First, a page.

• Belonging and Purpose

Employees must feel a sense of renewed belonging or shared purpose in their work and interpersonal connect with their managers. If they feel like they belong and are cognizant of how their work contributes to the collective strategic direction and vision of the organization, they are more motivated to perform with their highest potential.  

  • Engagement

Employees must feel connected to their job, manager, and therefore, the organization. Cultivating a culture of employee well-being and engagement is vital for effective communication and increased collaboration for desirable business outcomes. The bottom line is very apparent – a fundamental understanding of how to get to know your employee as a complete, ‘three-dimensional’ person is key to driving engagement.

  • Flexibility

Employees must be given the freedom to work in ways that support their well-being. The cognizance of working in an unsupportive environment gives all the more incentive for employees to quit than return to the office full time. Flexibility, therefore, must not be viewed as a perk, but a demanded and necessary benefit.

  • Feedback

Employees leave when feedback mechanisms are not in place. With managers being a critical influence in employees’ work and priorities, the responsibility of providing real-time, effective feedback to help resolve challenges lies with them.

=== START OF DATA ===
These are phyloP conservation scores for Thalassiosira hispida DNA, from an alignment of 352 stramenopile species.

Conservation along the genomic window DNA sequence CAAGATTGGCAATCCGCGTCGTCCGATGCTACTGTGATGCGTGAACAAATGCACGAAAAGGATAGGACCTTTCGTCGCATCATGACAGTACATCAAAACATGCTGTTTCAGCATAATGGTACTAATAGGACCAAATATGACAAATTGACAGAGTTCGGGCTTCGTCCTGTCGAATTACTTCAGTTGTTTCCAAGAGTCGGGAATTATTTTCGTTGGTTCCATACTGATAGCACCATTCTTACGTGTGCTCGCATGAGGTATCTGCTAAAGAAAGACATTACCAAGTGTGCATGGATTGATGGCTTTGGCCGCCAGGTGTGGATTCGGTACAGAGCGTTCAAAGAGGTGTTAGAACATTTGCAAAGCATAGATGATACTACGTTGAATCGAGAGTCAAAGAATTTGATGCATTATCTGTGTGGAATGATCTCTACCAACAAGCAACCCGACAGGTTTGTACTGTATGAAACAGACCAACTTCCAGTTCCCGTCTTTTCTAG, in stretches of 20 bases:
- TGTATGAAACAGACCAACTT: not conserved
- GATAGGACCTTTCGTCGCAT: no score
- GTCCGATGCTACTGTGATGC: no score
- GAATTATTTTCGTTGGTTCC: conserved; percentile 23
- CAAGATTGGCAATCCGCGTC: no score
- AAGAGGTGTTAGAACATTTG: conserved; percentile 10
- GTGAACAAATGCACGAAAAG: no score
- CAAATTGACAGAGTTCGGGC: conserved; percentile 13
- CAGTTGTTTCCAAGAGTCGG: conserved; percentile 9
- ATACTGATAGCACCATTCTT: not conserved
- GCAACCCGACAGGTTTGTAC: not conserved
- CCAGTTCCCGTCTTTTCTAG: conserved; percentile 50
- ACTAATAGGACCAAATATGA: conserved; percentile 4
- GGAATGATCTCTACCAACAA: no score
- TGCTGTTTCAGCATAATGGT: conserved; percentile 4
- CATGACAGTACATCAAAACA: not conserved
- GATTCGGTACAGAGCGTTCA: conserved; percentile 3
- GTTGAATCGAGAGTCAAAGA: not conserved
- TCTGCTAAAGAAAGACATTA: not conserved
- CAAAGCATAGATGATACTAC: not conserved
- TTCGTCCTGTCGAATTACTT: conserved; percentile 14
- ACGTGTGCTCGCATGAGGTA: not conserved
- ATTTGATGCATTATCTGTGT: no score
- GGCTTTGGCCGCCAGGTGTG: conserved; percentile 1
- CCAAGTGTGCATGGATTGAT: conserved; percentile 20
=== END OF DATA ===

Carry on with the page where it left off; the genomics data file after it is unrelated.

How peer coaching for managers helps build rapport in their teams and retain talent

Author Rachel Pacheco’s book says that building managing skills before you ever have your first direct report is vital for cultivating the very tenets of management. In a nutshell, the role of the manager is becoming that of a coach. A statistic released by the Society for Human Resource Management (SHRM) indicates that 76% of employees claim that their manager creates the ‘culture’ at work. Also, multiple studies have proved that personalized coaching models that group managers into ‘manager-specific’ peer-coaching practices help evaluate high-value techniques to focus on people. 

In the context of present-day organizational environments, Numly believes that the pinnacle of retaining talent is reached through the support of peer coaching that synthesizes insights from collaboration, empathy, social dexterity, and emotional intelligence. Coaching is increasingly becoming central to the fabric of a supportive culture and less of exact science. It is more about bolstering connections with your people for nurturing growth – skills, and behaviors that managers across all levels need to develop and deploy. The core principles of our peer coaching programs are centered around the behaviors that are modeled by a manager all the way down to every employee. 

Jim Clifton, the CEO of Gallup, wrote about something that is never taught in business schools. In his employee engagement study, he said that  “The single biggest decision you make in your job—bigger than all the  rest—is who you name manager. When you name the wrong person ‘manager’, nothing fixes that bad decision. Not compensation, not benefits -nothing.The solution, is, therefore, to invest in your managers, so they can model the right behaviors to further invest in their people.